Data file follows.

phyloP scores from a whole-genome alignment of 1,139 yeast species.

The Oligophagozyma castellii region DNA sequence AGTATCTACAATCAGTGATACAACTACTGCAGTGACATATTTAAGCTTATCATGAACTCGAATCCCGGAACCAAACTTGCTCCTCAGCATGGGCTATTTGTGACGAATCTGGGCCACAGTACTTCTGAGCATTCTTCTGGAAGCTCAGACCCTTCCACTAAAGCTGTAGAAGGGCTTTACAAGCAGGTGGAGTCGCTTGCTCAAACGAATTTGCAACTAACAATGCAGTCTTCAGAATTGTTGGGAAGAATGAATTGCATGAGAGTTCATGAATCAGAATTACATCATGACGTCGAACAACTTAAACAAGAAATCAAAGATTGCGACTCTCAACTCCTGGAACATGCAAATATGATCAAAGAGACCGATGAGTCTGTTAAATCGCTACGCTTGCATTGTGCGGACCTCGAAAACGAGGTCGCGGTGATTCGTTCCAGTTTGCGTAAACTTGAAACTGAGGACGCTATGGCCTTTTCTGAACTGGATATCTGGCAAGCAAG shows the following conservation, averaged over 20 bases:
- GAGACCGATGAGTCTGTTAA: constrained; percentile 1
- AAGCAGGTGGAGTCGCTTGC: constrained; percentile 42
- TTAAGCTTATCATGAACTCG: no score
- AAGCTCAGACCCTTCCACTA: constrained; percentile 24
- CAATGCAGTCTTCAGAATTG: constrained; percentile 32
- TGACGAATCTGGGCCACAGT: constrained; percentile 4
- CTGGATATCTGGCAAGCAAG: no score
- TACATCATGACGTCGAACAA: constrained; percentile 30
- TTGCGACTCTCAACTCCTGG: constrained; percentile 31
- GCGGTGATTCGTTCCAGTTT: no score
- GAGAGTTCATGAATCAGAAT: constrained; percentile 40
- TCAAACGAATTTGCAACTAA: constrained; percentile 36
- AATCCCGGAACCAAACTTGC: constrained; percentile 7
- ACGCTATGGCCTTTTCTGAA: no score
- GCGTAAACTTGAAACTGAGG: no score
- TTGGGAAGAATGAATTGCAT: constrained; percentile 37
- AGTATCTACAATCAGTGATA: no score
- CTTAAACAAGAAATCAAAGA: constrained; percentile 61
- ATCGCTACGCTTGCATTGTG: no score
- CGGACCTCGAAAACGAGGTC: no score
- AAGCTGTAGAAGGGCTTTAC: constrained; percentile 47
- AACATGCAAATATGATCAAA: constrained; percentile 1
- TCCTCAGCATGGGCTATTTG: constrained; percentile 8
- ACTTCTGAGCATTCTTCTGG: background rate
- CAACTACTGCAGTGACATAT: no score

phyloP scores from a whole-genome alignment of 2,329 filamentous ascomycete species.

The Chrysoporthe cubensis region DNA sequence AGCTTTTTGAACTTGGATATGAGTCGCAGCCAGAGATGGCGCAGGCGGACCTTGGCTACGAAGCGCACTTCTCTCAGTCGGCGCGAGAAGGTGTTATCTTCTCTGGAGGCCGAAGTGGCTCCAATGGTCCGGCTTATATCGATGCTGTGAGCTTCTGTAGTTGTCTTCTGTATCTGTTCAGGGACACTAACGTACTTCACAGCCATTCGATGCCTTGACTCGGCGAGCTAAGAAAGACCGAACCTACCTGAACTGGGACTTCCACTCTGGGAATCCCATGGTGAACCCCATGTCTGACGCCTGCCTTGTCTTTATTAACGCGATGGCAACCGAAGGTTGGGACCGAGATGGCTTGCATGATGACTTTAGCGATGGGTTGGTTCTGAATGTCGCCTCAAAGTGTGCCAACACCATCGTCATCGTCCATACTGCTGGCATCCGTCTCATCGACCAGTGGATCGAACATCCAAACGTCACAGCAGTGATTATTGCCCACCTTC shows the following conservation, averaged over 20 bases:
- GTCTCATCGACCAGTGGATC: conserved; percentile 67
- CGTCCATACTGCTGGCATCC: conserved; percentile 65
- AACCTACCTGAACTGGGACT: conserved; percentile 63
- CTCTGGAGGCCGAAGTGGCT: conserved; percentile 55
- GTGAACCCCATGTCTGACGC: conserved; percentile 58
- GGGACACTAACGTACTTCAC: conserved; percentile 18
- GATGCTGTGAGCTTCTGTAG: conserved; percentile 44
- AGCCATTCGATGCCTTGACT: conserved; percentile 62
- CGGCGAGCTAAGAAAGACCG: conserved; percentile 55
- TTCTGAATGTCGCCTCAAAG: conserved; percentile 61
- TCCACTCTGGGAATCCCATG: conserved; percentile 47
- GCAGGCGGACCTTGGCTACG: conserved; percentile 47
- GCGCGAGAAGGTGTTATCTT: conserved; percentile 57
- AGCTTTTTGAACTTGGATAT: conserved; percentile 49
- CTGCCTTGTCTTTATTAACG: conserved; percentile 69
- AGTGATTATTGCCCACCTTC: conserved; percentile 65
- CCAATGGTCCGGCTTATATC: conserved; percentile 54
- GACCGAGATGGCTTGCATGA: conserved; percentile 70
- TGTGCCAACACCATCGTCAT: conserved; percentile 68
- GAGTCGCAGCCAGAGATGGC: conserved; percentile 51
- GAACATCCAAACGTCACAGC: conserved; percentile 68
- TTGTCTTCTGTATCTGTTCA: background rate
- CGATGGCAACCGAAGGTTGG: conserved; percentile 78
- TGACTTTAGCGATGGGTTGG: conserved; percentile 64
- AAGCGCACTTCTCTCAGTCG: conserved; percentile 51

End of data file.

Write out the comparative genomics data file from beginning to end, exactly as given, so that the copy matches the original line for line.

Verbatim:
phyloP scores from a whole-genome alignment of 1,139 yeast species.

The Oligophagozyma castellii region DNA sequence AGTATCTACAATCAGTGATACAACTACTGCAGTGACATATTTAAGCTTATCATGAACTCGAATCCCGGAACCAAACTTGCTCCTCAGCATGGGCTATTTGTGACGAATCTGGGCCACAGTACTTCTGAGCATTCTTCTGGAAGCTCAGACCCTTCCACTAAAGCTGTAGAAGGGCTTTACAAGCAGGTGGAGTCGCTTGCTCAAACGAATTTGCAACTAACAATGCAGTCTTCAGAATTGTTGGGAAGAATGAATTGCATGAGAGTTCATGAATCAGAATTACATCATGACGTCGAACAACTTAAACAAGAAATCAAAGATTGCGACTCTCAACTCCTGGAACATGCAAATATGATCAAAGAGACCGATGAGTCTGTTAAATCGCTACGCTTGCATTGTGCGGACCTCGAAAACGAGGTCGCGGTGATTCGTTCCAGTTTGCGTAAACTTGAAACTGAGGACGCTATGGCCTTTTCTGAACTGGATATCTGGCAAGCAAG shows the following conservation, averaged over 20 bases:
- GAGACCGATGAGTCTGTTAA: constrained; percentile 1
- AAGCAGGTGGAGTCGCTTGC: constrained; percentile 42
- TTAAGCTTATCATGAACTCG: no score
- AAGCTCAGACCCTTCCACTA: constrained; percentile 24
- CAATGCAGTCTTCAGAATTG: constrained; percentile 32
- TGACGAATCTGGGCCACAGT: constrained; percentile 4
- CTGGATATCTGGCAAGCAAG: no score
- TACATCATGACGTCGAACAA: constrained; percentile 30
- TTGCGACTCTCAACTCCTGG: constrained; percentile 31
- GCGGTGATTCGTTCCAGTTT: no score
- GAGAGTTCATGAATCAGAAT: constrained; percentile 40
- TCAAACGAATTTGCAACTAA: constrained; percentile 36
- AATCCCGGAACCAAACTTGC: constrained; percentile 7
- ACGCTATGGCCTTTTCTGAA: no score
- GCGTAAACTTGAAACTGAGG: no score
- TTGGGAAGAATGAATTGCAT: constrained; percentile 37
- AGTATCTACAATCAGTGATA: no score
- CTTAAACAAGAAATCAAAGA: constrained; percentile 61
- ATCGCTACGCTTGCATTGTG: no score
- CGGACCTCGAAAACGAGGTC: no score
- AAGCTGTAGAAGGGCTTTAC: constrained; percentile 47
- AACATGCAAATATGATCAAA: constrained; percentile 1
- TCCTCAGCATGGGCTATTTG: constrained; percentile 8
- ACTTCTGAGCATTCTTCTGG: background rate
- CAACTACTGCAGTGACATAT: no score

phyloP scores from a whole-genome alignment of 2,329 filamentous ascomycete species.

The Chrysoporthe cubensis region DNA sequence AGCTTTTTGAACTTGGATATGAGTCGCAGCCAGAGATGGCGCAGGCGGACCTTGGCTACGAAGCGCACTTCTCTCAGTCGGCGCGAGAAGGTGTTATCTTCTCTGGAGGCCGAAGTGGCTCCAATGGTCCGGCTTATATCGATGCTGTGAGCTTCTGTAGTTGTCTTCTGTATCTGTTCAGGGACACTAACGTACTTCACAGCCATTCGATGCCTTGACTCGGCGAGCTAAGAAAGACCGAACCTACCTGAACTGGGACTTCCACTCTGGGAATCCCATGGTGAACCCCATGTCTGACGCCTGCCTTGTCTTTATTAACGCGATGGCAACCGAAGGTTGGGACCGAGATGGCTTGCATGATGACTTTAGCGATGGGTTGGTTCTGAATGTCGCCTCAAAGTGTGCCAACACCATCGTCATCGTCCATACTGCTGGCATCCGTCTCATCGACCAGTGGATCGAACATCCAAACGTCACAGCAGTGATTATTGCCCACCTTC shows the following conservation, averaged over 20 bases:
- GTCTCATCGACCAGTGGATC: conserved; percentile 67
- CGTCCATACTGCTGGCATCC: conserved; percentile 65
- AACCTACCTGAACTGGGACT: conserved; percentile 63
- CTCTGGAGGCCGAAGTGGCT: conserved; percentile 55
- GTGAACCCCATGTCTGACGC: conserved; percentile 58
- GGGACACTAACGTACTTCAC: conserved; percentile 18
- GATGCTGTGAGCTTCTGTAG: conserved; percentile 44
- AGCCATTCGATGCCTTGACT: conserved; percentile 62
- CGGCGAGCTAAGAAAGACCG: conserved; percentile 55
- TTCTGAATGTCGCCTCAAAG: conserved; percentile 61
- TCCACTCTGGGAATCCCATG: conserved; percentile 47
- GCAGGCGGACCTTGGCTACG: conserved; percentile 47
- GCGCGAGAAGGTGTTATCTT: conserved; percentile 57
- AGCTTTTTGAACTTGGATAT: conserved; percentile 49
- CTGCCTTGTCTTTATTAACG: conserved; percentile 69
- AGTGATTATTGCCCACCTTC: conserved; percentile 65
- CCAATGGTCCGGCTTATATC: conserved; percentile 54
- GACCGAGATGGCTTGCATGA: conserved; percentile 70
- TGTGCCAACACCATCGTCAT: conserved; percentile 68
- GAGTCGCAGCCAGAGATGGC: conserved; percentile 51
- GAACATCCAAACGTCACAGC: conserved; percentile 68
- TTGTCTTCTGTATCTGTTCA: background rate
- CGATGGCAACCGAAGGTTGG: conserved; percentile 78
- TGACTTTAGCGATGGGTTGG: conserved; percentile 64
- AAGCGCACTTCTCTCAGTCG: conserved; percentile 51